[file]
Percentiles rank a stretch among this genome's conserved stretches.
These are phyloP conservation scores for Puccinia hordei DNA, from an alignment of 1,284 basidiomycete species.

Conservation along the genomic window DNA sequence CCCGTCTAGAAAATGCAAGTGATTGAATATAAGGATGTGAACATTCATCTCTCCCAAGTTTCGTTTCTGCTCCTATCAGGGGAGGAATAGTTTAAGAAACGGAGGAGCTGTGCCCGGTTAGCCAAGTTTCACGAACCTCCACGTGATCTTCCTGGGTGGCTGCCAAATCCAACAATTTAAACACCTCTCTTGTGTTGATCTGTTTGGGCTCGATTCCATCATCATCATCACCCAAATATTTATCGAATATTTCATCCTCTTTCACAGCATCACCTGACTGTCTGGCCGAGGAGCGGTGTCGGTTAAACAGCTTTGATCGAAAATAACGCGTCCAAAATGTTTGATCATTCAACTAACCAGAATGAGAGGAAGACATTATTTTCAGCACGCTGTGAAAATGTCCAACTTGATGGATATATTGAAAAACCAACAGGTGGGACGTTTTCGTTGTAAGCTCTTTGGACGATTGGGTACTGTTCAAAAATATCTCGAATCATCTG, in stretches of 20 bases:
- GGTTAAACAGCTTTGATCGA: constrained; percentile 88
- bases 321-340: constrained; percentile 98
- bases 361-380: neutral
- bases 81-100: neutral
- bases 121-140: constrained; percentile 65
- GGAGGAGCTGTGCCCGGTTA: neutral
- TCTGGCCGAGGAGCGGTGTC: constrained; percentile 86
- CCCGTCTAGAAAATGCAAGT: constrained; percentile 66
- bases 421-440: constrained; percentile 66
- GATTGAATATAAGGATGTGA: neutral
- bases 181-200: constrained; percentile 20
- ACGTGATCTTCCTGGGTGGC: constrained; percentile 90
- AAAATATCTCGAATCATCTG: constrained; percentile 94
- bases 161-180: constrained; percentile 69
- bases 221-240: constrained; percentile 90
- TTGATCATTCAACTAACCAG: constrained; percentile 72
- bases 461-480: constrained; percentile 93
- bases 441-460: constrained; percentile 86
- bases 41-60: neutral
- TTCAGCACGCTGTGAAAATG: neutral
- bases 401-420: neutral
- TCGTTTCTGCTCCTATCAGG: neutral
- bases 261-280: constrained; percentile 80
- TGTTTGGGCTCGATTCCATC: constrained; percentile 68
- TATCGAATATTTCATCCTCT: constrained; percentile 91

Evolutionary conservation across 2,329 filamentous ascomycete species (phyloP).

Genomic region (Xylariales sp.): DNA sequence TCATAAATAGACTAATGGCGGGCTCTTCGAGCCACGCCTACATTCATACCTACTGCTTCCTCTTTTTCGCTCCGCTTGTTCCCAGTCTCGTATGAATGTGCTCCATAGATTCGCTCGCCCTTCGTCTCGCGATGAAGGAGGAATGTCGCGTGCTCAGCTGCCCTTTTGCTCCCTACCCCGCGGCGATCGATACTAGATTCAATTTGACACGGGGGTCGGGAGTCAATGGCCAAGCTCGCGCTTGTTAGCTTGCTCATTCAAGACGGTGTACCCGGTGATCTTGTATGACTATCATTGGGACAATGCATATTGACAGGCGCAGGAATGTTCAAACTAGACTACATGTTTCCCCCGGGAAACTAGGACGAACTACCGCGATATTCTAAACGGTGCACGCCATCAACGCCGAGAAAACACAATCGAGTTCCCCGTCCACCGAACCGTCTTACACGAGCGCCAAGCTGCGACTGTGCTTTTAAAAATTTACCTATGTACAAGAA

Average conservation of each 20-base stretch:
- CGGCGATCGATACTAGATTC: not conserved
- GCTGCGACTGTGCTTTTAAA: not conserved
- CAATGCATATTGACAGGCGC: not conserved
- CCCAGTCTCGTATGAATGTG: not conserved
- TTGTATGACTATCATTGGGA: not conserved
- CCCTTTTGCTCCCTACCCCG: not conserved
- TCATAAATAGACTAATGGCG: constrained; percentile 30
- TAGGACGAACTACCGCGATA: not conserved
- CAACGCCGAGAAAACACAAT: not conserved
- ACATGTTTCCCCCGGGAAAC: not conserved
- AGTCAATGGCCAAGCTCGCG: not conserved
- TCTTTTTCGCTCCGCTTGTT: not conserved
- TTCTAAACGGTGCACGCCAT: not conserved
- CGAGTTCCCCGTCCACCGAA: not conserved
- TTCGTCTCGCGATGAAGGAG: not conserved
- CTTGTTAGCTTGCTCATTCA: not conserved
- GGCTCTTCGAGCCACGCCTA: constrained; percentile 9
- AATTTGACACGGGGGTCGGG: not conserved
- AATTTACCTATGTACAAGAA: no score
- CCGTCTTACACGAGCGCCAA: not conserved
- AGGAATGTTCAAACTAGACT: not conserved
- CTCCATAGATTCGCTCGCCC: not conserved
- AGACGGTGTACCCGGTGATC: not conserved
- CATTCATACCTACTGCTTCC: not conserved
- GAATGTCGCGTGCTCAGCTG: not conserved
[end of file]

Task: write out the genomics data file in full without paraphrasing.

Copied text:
Percentiles rank a stretch among this genome's conserved stretches.
These are phyloP conservation scores for Puccinia hordei DNA, from an alignment of 1,284 basidiomycete species.

Conservation along the genomic window DNA sequence CCCGTCTAGAAAATGCAAGTGATTGAATATAAGGATGTGAACATTCATCTCTCCCAAGTTTCGTTTCTGCTCCTATCAGGGGAGGAATAGTTTAAGAAACGGAGGAGCTGTGCCCGGTTAGCCAAGTTTCACGAACCTCCACGTGATCTTCCTGGGTGGCTGCCAAATCCAACAATTTAAACACCTCTCTTGTGTTGATCTGTTTGGGCTCGATTCCATCATCATCATCACCCAAATATTTATCGAATATTTCATCCTCTTTCACAGCATCACCTGACTGTCTGGCCGAGGAGCGGTGTCGGTTAAACAGCTTTGATCGAAAATAACGCGTCCAAAATGTTTGATCATTCAACTAACCAGAATGAGAGGAAGACATTATTTTCAGCACGCTGTGAAAATGTCCAACTTGATGGATATATTGAAAAACCAACAGGTGGGACGTTTTCGTTGTAAGCTCTTTGGACGATTGGGTACTGTTCAAAAATATCTCGAATCATCTG, in stretches of 20 bases:
- GGTTAAACAGCTTTGATCGA: constrained; percentile 88
- bases 321-340: constrained; percentile 98
- bases 361-380: neutral
- bases 81-100: neutral
- bases 121-140: constrained; percentile 65
- GGAGGAGCTGTGCCCGGTTA: neutral
- TCTGGCCGAGGAGCGGTGTC: constrained; percentile 86
- CCCGTCTAGAAAATGCAAGT: constrained; percentile 66
- bases 421-440: constrained; percentile 66
- GATTGAATATAAGGATGTGA: neutral
- bases 181-200: constrained; percentile 20
- ACGTGATCTTCCTGGGTGGC: constrained; percentile 90
- AAAATATCTCGAATCATCTG: constrained; percentile 94
- bases 161-180: constrained; percentile 69
- bases 221-240: constrained; percentile 90
- TTGATCATTCAACTAACCAG: constrained; percentile 72
- bases 461-480: constrained; percentile 93
- bases 441-460: constrained; percentile 86
- bases 41-60: neutral
- TTCAGCACGCTGTGAAAATG: neutral
- bases 401-420: neutral
- TCGTTTCTGCTCCTATCAGG: neutral
- bases 261-280: constrained; percentile 80
- TGTTTGGGCTCGATTCCATC: constrained; percentile 68
- TATCGAATATTTCATCCTCT: constrained; percentile 91

Evolutionary conservation across 2,329 filamentous ascomycete species (phyloP).

Genomic region (Xylariales sp.): DNA sequence TCATAAATAGACTAATGGCGGGCTCTTCGAGCCACGCCTACATTCATACCTACTGCTTCCTCTTTTTCGCTCCGCTTGTTCCCAGTCTCGTATGAATGTGCTCCATAGATTCGCTCGCCCTTCGTCTCGCGATGAAGGAGGAATGTCGCGTGCTCAGCTGCCCTTTTGCTCCCTACCCCGCGGCGATCGATACTAGATTCAATTTGACACGGGGGTCGGGAGTCAATGGCCAAGCTCGCGCTTGTTAGCTTGCTCATTCAAGACGGTGTACCCGGTGATCTTGTATGACTATCATTGGGACAATGCATATTGACAGGCGCAGGAATGTTCAAACTAGACTACATGTTTCCCCCGGGAAACTAGGACGAACTACCGCGATATTCTAAACGGTGCACGCCATCAACGCCGAGAAAACACAATCGAGTTCCCCGTCCACCGAACCGTCTTACACGAGCGCCAAGCTGCGACTGTGCTTTTAAAAATTTACCTATGTACAAGAA

Average conservation of each 20-base stretch:
- CGGCGATCGATACTAGATTC: not conserved
- GCTGCGACTGTGCTTTTAAA: not conserved
- CAATGCATATTGACAGGCGC: not conserved
- CCCAGTCTCGTATGAATGTG: not conserved
- TTGTATGACTATCATTGGGA: not conserved
- CCCTTTTGCTCCCTACCCCG: not conserved
- TCATAAATAGACTAATGGCG: constrained; percentile 30
- TAGGACGAACTACCGCGATA: not conserved
- CAACGCCGAGAAAACACAAT: not conserved
- ACATGTTTCCCCCGGGAAAC: not conserved
- AGTCAATGGCCAAGCTCGCG: not conserved
- TCTTTTTCGCTCCGCTTGTT: not conserved
- TTCTAAACGGTGCACGCCAT: not conserved
- CGAGTTCCCCGTCCACCGAA: not conserved
- TTCGTCTCGCGATGAAGGAG: not conserved
- CTTGTTAGCTTGCTCATTCA: not conserved
- GGCTCTTCGAGCCACGCCTA: constrained; percentile 9
- AATTTGACACGGGGGTCGGG: not conserved
- AATTTACCTATGTACAAGAA: no score
- CCGTCTTACACGAGCGCCAA: not conserved
- AGGAATGTTCAAACTAGACT: not conserved
- CTCCATAGATTCGCTCGCCC: not conserved
- AGACGGTGTACCCGGTGATC: not conserved
- CATTCATACCTACTGCTTCC: not conserved
- GAATGTCGCGTGCTCAGCTG: not conserved